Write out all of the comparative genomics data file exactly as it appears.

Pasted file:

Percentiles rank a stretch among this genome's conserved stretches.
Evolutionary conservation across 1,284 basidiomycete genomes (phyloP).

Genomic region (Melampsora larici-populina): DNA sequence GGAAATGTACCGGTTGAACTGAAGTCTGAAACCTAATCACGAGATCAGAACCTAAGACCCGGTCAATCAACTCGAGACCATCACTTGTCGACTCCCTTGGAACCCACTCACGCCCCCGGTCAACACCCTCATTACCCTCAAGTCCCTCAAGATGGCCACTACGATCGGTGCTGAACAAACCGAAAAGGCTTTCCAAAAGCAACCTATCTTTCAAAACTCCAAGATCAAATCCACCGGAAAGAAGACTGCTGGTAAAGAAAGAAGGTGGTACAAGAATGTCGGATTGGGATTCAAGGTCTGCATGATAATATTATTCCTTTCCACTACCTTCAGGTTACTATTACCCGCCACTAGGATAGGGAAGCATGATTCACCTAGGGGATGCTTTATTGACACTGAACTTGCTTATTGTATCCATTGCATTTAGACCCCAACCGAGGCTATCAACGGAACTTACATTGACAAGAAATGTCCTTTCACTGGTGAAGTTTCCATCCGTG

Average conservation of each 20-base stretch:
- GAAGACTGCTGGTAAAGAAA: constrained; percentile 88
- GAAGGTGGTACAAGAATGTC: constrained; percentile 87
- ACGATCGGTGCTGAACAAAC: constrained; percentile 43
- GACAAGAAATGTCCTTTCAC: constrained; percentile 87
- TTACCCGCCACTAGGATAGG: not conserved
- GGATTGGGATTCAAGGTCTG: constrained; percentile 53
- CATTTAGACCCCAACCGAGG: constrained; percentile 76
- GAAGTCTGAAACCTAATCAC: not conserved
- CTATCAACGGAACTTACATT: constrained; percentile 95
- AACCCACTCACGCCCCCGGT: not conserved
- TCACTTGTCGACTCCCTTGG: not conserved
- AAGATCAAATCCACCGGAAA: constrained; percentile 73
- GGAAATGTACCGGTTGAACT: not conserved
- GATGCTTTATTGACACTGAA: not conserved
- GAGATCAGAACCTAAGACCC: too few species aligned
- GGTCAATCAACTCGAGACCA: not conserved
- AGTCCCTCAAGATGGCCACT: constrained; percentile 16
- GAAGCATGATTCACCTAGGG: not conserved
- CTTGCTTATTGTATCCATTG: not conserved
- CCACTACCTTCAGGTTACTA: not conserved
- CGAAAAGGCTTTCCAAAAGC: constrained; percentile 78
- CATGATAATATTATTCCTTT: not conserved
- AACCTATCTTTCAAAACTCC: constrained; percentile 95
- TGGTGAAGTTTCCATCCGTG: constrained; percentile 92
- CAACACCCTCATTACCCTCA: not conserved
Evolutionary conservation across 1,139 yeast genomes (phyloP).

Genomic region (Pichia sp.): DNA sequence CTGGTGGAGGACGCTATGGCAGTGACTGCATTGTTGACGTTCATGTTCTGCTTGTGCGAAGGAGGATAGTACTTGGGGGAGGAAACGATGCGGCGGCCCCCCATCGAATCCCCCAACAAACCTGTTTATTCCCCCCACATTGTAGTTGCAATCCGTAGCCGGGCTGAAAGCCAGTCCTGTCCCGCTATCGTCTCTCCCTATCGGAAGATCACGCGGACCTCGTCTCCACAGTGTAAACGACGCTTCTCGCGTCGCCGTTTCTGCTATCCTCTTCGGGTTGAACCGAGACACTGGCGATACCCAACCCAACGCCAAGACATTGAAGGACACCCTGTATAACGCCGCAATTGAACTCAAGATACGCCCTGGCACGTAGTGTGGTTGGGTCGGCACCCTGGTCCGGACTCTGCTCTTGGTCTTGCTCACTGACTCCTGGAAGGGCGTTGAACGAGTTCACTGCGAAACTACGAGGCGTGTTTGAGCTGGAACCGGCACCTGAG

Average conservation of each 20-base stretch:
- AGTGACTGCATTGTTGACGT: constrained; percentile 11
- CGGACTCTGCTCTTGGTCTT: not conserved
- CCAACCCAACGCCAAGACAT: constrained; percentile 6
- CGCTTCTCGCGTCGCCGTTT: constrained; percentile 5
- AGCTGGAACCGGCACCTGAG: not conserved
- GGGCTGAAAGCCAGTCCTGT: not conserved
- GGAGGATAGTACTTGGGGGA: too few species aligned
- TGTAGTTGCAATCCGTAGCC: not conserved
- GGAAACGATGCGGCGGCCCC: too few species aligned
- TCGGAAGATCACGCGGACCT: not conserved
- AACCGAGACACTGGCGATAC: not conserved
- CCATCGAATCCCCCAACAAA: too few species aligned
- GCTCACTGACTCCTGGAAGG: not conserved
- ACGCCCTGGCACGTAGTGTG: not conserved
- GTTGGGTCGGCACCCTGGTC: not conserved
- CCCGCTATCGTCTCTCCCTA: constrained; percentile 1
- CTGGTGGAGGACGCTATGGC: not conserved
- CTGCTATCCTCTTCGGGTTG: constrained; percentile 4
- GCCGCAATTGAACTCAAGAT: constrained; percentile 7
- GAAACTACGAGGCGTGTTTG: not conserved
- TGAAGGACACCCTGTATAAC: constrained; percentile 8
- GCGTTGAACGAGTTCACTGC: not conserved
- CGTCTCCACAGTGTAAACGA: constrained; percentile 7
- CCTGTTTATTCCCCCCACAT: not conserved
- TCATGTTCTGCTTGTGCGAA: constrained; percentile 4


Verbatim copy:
Percentiles rank a stretch among this genome's conserved stretches.
Evolutionary conservation across 1,284 basidiomycete genomes (phyloP).

Genomic region (Melampsora larici-populina): DNA sequence GGAAATGTACCGGTTGAACTGAAGTCTGAAACCTAATCACGAGATCAGAACCTAAGACCCGGTCAATCAACTCGAGACCATCACTTGTCGACTCCCTTGGAACCCACTCACGCCCCCGGTCAACACCCTCATTACCCTCAAGTCCCTCAAGATGGCCACTACGATCGGTGCTGAACAAACCGAAAAGGCTTTCCAAAAGCAACCTATCTTTCAAAACTCCAAGATCAAATCCACCGGAAAGAAGACTGCTGGTAAAGAAAGAAGGTGGTACAAGAATGTCGGATTGGGATTCAAGGTCTGCATGATAATATTATTCCTTTCCACTACCTTCAGGTTACTATTACCCGCCACTAGGATAGGGAAGCATGATTCACCTAGGGGATGCTTTATTGACACTGAACTTGCTTATTGTATCCATTGCATTTAGACCCCAACCGAGGCTATCAACGGAACTTACATTGACAAGAAATGTCCTTTCACTGGTGAAGTTTCCATCCGTG

Average conservation of each 20-base stretch:
- GAAGACTGCTGGTAAAGAAA: constrained; percentile 88
- GAAGGTGGTACAAGAATGTC: constrained; percentile 87
- ACGATCGGTGCTGAACAAAC: constrained; percentile 43
- GACAAGAAATGTCCTTTCAC: constrained; percentile 87
- TTACCCGCCACTAGGATAGG: not conserved
- GGATTGGGATTCAAGGTCTG: constrained; percentile 53
- CATTTAGACCCCAACCGAGG: constrained; percentile 76
- GAAGTCTGAAACCTAATCAC: not conserved
- CTATCAACGGAACTTACATT: constrained; percentile 95
- AACCCACTCACGCCCCCGGT: not conserved
- TCACTTGTCGACTCCCTTGG: not conserved
- AAGATCAAATCCACCGGAAA: constrained; percentile 73
- GGAAATGTACCGGTTGAACT: not conserved
- GATGCTTTATTGACACTGAA: not conserved
- GAGATCAGAACCTAAGACCC: too few species aligned
- GGTCAATCAACTCGAGACCA: not conserved
- AGTCCCTCAAGATGGCCACT: constrained; percentile 16
- GAAGCATGATTCACCTAGGG: not conserved
- CTTGCTTATTGTATCCATTG: not conserved
- CCACTACCTTCAGGTTACTA: not conserved
- CGAAAAGGCTTTCCAAAAGC: constrained; percentile 78
- CATGATAATATTATTCCTTT: not conserved
- AACCTATCTTTCAAAACTCC: constrained; percentile 95
- TGGTGAAGTTTCCATCCGTG: constrained; percentile 92
- CAACACCCTCATTACCCTCA: not conserved
Evolutionary conservation across 1,139 yeast genomes (phyloP).

Genomic region (Pichia sp.): DNA sequence CTGGTGGAGGACGCTATGGCAGTGACTGCATTGTTGACGTTCATGTTCTGCTTGTGCGAAGGAGGATAGTACTTGGGGGAGGAAACGATGCGGCGGCCCCCCATCGAATCCCCCAACAAACCTGTTTATTCCCCCCACATTGTAGTTGCAATCCGTAGCCGGGCTGAAAGCCAGTCCTGTCCCGCTATCGTCTCTCCCTATCGGAAGATCACGCGGACCTCGTCTCCACAGTGTAAACGACGCTTCTCGCGTCGCCGTTTCTGCTATCCTCTTCGGGTTGAACCGAGACACTGGCGATACCCAACCCAACGCCAAGACATTGAAGGACACCCTGTATAACGCCGCAATTGAACTCAAGATACGCCCTGGCACGTAGTGTGGTTGGGTCGGCACCCTGGTCCGGACTCTGCTCTTGGTCTTGCTCACTGACTCCTGGAAGGGCGTTGAACGAGTTCACTGCGAAACTACGAGGCGTGTTTGAGCTGGAACCGGCACCTGAG

Average conservation of each 20-base stretch:
- AGTGACTGCATTGTTGACGT: constrained; percentile 11
- CGGACTCTGCTCTTGGTCTT: not conserved
- CCAACCCAACGCCAAGACAT: constrained; percentile 6
- CGCTTCTCGCGTCGCCGTTT: constrained; percentile 5
- AGCTGGAACCGGCACCTGAG: not conserved
- GGGCTGAAAGCCAGTCCTGT: not conserved
- GGAGGATAGTACTTGGGGGA: too few species aligned
- TGTAGTTGCAATCCGTAGCC: not conserved
- GGAAACGATGCGGCGGCCCC: too few species aligned
- TCGGAAGATCACGCGGACCT: not conserved
- AACCGAGACACTGGCGATAC: not conserved
- CCATCGAATCCCCCAACAAA: too few species aligned
- GCTCACTGACTCCTGGAAGG: not conserved
- ACGCCCTGGCACGTAGTGTG: not conserved
- GTTGGGTCGGCACCCTGGTC: not conserved
- CCCGCTATCGTCTCTCCCTA: constrained; percentile 1
- CTGGTGGAGGACGCTATGGC: not conserved
- CTGCTATCCTCTTCGGGTTG: constrained; percentile 4
- GCCGCAATTGAACTCAAGAT: constrained; percentile 7
- GAAACTACGAGGCGTGTTTG: not conserved
- TGAAGGACACCCTGTATAAC: constrained; percentile 8
- GCGTTGAACGAGTTCACTGC: not conserved
- CGTCTCCACAGTGTAAACGA: constrained; percentile 7
- CCTGTTTATTCCCCCCACAT: not conserved
- TCATGTTCTGCTTGTGCGAA: constrained; percentile 4